By: Paul Choptuik, Coordinating News Editor
Socioeconomic status correlated to heart attack and stroke risk
Research published in The Lancet has found a link between education level and cardiovascular disease and stroke risk.
Professor Scott Lear, a member of SFU’s Faculty of Health Sciences and the Pfizer/Heart & Stroke Foundation Chair in Cardiovascular Prevention Research, was one of over 40 authors of the findings.
The study, conducted in 20 countries, used education level and a household wealth index based on assets and “housing characteristics” to determine socioeconomic status.
The study had over 150,000 participants, from five low-income, 11 middle-income, and four high-income countries. Over 10,000 participants were located in Canada.
The study found that education, not wealth, was the socioeconomic factor that was linked most closely to cardiovascular disease, especially in low and middle-income countries.
“With education being such a strong indicator or determinant of health, education is actually what we consider a modifiable factor, whereas wealth is not as modifiable,” Lear told SFU News.
“If we give people money they don’t suddenly become healthy, but if we strive to better educate our population, that will result in improved health because there is a more direct link between education and health outcomes.”
The research is part of the Prospective Urban and Rural Epidemiological (PURE) Study, which currently has 225,000 participants in 25 countries.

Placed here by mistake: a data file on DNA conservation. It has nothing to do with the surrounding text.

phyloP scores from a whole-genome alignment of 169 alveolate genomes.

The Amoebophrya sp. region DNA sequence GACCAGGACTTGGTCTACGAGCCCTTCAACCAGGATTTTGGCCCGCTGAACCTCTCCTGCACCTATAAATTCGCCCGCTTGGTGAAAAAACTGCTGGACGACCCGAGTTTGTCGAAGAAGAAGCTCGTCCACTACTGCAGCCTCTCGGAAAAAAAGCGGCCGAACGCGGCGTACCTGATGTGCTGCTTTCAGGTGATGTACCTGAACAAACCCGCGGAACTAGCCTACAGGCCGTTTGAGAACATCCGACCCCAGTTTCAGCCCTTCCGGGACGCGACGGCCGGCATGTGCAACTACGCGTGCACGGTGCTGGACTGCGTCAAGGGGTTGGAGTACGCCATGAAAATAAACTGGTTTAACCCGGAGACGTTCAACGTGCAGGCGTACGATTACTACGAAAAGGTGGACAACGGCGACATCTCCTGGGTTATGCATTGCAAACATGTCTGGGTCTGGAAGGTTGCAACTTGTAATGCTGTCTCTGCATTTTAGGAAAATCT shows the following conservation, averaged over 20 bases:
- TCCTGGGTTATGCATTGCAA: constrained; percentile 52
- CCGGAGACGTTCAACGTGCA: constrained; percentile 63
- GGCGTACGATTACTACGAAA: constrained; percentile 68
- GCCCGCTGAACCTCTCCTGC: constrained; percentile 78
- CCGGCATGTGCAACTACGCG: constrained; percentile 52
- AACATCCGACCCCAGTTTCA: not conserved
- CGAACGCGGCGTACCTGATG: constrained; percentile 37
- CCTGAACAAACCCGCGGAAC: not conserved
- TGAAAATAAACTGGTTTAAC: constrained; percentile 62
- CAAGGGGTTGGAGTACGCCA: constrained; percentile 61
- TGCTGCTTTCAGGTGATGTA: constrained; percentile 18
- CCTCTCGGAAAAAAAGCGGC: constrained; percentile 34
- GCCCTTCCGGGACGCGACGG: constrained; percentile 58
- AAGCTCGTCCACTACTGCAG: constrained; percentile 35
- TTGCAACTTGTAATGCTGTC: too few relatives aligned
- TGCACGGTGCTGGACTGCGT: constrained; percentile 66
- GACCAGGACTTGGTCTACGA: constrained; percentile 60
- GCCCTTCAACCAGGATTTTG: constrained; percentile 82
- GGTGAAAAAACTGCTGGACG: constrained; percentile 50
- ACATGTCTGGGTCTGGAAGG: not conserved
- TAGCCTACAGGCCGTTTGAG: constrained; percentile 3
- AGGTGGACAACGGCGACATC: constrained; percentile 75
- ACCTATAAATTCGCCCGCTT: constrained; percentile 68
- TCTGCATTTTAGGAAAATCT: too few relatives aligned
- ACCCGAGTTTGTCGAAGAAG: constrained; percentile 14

Potential smartphone solutions for women’s reproductive health in rural areas
Zhendong Cao, SFU graduate and research assistant in the school of engineering, has developed a method to use smartphone cameras that in the future may help with diagnostic testing.
Taking a smartphone that has software modified to analyze the coloured pixels and UV light in a photo and coupling it with a container that Cao has also created to block out light and interference, the device hopes to carry out testing similar to that of a microplate reader, which is both heavy and costly.
This could be used to see how much estrogen is in a sample, as this hormone leaves a “signature” based on color absorbance, which in turn could help determine reproductive health.
According to SFU News, “if commercialized, health-care workers could see the results provided by the smartphone testing kit to inform female patients about their daily reproductive status in real time so they can make decisions about family planning and overall reproductive health.”
In the long term, the technology could possibly be used for cancer detection, food safety, or livestock health, according to Dr. Ash Parameswaran, Cao’s thesis supervisor.
Happiness in giving found in ex-offenders
Research published in the Journal of Experimental Social Psychology has demonstrated that ex-offenders who spent a small amount of money on others felt more happy than their counterparts who spent it on themselves.
The research was led by Katherine Hanniball, a clinical psychology PhD student in the Faculty of Arts and Social Sciences. Hanniball recently won a Vanier Canada Graduate Scholarship for $150,000 to support her studies.
Participants were split into two groups. One group spent money on themselves and the other group gave to charity.
According to SFU Communications, previous research has found links between generosity and happiness in other groups, but this study is the first to do so with ex-offenders.
With files from SFU News.